New Delhi: Women should be respected and “one cannot bar them from entering temples”, reiterated former Chief Justice of India (CJI) Dipak Misra, who headed the benches that delivered a series of landmark judgments on a slew of issues. Talking about the top court’s recent judgment, wherein it allowed the entry of women of all ages into the Sabarimala temple, Misra while speaking at an event on Friday stated, “We introduced the concept of constitutional morality and we have said that this morality is one which is evolved by the Constitution.” Also Read - 'Truth in The Darkest Hour': Mahua Moitra's Fiery Speech in Lok Sabha Courts Controversy | Watch Full Video

He also expressed happiness over a recent article which referred him as ‘warrior of gender justice‘, saying, “I am happy that I am described as warrior of gender justice. You cannot keep the women of a particular religion out of a temple. Women have to be respected and she is equal partner of a man in life.”  Therefore, he added, “You cannot keep women away (from the temple)”. Also Read - We Don't Want Injuries or Blood on Our Hands: CJI on Farmers' Plea | 10 Key Takeaways

Justice Misra, who headed the bench which recommended that parliament enact law on lynching, questioned how a man or a group do moral policing and urged the society to “cultivate the idea of tolerance and respecting the views of others”. Also Read - CJI SA Bobde's Mother Duped of Rs 2.5 Crore, Accused Arrested in Nagpur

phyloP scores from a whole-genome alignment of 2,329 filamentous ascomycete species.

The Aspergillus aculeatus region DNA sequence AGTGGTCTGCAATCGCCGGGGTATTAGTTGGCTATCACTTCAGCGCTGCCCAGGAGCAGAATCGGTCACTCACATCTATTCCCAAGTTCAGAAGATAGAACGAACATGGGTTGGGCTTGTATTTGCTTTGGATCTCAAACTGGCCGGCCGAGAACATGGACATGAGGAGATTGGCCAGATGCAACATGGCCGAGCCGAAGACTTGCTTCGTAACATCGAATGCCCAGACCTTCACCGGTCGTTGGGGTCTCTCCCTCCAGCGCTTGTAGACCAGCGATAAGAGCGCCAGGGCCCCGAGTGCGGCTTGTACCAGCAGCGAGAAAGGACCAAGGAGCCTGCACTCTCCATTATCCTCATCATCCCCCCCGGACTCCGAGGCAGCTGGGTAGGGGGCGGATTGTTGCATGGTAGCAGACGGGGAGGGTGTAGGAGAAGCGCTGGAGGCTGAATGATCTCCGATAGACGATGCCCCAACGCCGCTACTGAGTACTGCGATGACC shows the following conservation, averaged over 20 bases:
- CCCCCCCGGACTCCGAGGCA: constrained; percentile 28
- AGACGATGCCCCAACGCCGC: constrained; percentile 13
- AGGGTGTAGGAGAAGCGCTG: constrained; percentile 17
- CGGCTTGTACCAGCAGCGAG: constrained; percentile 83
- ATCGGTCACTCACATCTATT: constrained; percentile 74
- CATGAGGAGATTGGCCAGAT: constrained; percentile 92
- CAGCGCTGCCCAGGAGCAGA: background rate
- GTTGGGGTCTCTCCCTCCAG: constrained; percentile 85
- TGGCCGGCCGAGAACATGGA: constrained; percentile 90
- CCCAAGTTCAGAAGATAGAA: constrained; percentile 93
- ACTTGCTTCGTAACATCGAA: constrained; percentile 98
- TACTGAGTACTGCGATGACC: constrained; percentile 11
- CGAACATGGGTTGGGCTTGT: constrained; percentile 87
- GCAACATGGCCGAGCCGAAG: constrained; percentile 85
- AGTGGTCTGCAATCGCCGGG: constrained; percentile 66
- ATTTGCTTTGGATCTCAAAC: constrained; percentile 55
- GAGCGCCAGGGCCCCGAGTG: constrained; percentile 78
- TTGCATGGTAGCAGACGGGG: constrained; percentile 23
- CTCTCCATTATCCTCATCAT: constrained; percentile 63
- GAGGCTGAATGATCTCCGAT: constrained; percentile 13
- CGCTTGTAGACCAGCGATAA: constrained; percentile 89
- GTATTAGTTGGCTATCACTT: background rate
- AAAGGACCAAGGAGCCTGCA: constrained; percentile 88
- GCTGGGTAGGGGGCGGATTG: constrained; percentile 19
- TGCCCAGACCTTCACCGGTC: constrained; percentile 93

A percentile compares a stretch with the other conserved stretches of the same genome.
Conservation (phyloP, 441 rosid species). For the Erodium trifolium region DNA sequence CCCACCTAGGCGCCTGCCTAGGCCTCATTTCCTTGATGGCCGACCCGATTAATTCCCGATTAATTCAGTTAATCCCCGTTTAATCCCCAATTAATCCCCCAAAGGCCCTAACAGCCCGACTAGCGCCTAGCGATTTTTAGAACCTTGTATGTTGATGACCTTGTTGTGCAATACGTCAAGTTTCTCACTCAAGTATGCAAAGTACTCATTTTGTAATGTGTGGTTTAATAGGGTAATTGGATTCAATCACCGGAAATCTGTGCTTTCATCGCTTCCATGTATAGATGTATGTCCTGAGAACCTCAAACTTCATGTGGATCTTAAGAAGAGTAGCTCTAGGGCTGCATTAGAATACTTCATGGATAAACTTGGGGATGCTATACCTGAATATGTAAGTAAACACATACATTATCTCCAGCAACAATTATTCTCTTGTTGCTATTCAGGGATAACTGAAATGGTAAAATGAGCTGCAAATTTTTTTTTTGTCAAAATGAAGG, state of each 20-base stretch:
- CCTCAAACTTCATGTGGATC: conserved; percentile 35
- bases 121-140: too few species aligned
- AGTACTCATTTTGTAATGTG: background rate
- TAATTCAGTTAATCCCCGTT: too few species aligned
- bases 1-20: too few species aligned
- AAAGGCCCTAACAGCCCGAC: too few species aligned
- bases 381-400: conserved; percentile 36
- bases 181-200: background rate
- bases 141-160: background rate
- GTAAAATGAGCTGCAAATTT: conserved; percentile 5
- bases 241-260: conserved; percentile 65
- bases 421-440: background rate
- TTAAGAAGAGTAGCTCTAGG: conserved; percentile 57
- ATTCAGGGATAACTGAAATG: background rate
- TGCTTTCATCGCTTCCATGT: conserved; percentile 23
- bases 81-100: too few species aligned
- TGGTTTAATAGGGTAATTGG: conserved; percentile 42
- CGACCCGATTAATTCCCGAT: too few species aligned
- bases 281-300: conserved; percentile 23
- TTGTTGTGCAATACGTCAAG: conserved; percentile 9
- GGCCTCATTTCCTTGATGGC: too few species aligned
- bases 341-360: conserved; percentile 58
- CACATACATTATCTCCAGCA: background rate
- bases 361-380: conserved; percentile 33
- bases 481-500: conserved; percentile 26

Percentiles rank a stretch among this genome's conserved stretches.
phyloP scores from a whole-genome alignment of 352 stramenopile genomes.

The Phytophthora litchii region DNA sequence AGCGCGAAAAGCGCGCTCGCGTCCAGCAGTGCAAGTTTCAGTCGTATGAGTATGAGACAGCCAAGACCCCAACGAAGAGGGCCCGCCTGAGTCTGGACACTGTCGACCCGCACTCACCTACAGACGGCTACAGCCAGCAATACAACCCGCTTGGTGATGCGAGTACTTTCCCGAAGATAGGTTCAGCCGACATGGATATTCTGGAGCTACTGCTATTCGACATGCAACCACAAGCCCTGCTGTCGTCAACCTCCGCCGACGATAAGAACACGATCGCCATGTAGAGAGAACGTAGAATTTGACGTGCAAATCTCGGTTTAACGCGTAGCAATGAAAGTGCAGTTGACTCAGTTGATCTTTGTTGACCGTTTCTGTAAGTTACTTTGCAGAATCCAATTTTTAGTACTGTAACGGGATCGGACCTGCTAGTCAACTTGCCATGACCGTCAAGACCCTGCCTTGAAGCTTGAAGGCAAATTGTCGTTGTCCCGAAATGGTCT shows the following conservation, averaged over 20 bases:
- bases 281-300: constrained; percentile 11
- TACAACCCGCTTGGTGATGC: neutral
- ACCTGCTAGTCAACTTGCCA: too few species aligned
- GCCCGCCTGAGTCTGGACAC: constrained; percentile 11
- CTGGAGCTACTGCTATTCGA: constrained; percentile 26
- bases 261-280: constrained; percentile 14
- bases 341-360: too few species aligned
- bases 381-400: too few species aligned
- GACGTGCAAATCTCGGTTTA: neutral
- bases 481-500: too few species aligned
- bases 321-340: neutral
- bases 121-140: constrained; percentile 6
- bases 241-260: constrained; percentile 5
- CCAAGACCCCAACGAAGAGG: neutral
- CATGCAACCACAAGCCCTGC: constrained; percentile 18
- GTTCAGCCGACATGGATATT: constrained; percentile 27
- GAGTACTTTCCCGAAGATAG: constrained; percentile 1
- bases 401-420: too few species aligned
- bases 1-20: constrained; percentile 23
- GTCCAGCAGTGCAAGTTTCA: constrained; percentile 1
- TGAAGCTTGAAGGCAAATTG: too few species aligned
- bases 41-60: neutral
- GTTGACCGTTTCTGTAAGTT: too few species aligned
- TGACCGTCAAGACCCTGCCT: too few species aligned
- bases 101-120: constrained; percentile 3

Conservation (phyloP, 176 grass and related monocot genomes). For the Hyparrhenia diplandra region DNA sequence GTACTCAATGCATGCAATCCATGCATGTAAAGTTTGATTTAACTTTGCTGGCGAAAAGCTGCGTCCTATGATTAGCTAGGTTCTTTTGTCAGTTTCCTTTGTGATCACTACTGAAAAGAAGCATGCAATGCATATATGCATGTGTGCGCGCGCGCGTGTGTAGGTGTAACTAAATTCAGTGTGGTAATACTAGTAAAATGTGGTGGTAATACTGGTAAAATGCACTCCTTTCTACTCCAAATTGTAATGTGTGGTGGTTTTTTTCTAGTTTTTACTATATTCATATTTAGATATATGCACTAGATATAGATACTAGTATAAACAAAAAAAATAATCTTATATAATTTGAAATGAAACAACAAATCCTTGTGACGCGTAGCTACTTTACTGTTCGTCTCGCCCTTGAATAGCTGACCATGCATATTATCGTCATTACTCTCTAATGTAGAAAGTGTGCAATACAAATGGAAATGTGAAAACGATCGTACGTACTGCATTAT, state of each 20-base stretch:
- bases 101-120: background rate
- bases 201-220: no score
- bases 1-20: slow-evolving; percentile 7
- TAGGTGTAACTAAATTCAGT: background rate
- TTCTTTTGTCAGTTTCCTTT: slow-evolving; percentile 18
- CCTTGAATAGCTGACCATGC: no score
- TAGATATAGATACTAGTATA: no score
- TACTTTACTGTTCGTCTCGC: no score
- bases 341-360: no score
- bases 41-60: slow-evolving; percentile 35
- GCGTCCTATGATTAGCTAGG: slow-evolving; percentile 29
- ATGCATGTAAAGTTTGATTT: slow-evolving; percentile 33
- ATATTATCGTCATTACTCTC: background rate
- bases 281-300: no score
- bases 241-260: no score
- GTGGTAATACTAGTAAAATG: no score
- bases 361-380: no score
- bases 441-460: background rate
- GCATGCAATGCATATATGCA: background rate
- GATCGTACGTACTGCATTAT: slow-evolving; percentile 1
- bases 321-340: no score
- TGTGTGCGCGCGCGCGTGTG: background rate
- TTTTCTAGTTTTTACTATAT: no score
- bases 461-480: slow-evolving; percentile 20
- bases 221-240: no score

“How can a man do moral policing, we have a rule of law, we have a robust, independent judiciary and robust sense of rule of law… In lynching, an individual begins to harbour the attitude to take law into their hands, becoming law into themselves, it is in the backdrop of the idea of tolerance which we must cultivate. We must cultivate the idea of tolerance, the idea of acceptance , the idea of respecting others’ views, unless we do that we are violating the rule of law and Constitutional morality,” news agency PTI quoted Misra as saying.

Misra’s 13-month tumultuous tenure came to an end on October 1.  He will be remembered in the Indian judicial history as perhaps the only head of the top court who saw rebellion by four of his senior most colleagues.

His term of 13 months and five days as the Chief Justice of India was perhaps the most turbulent for any Chief Justice, which saw his brother Judges and some from the Bar openly questioning his style of functioning in allocation of cases/matters to different benches and listing Constitution Bench matters before a bench of Judges who were relatively newcomers to the top court.

Another incident that stands out during his tenure is an unsuccessful impeachment motion against him in a move led by senior lawyer and Congress leader Kapil Sibal.

(With inputs from agencies)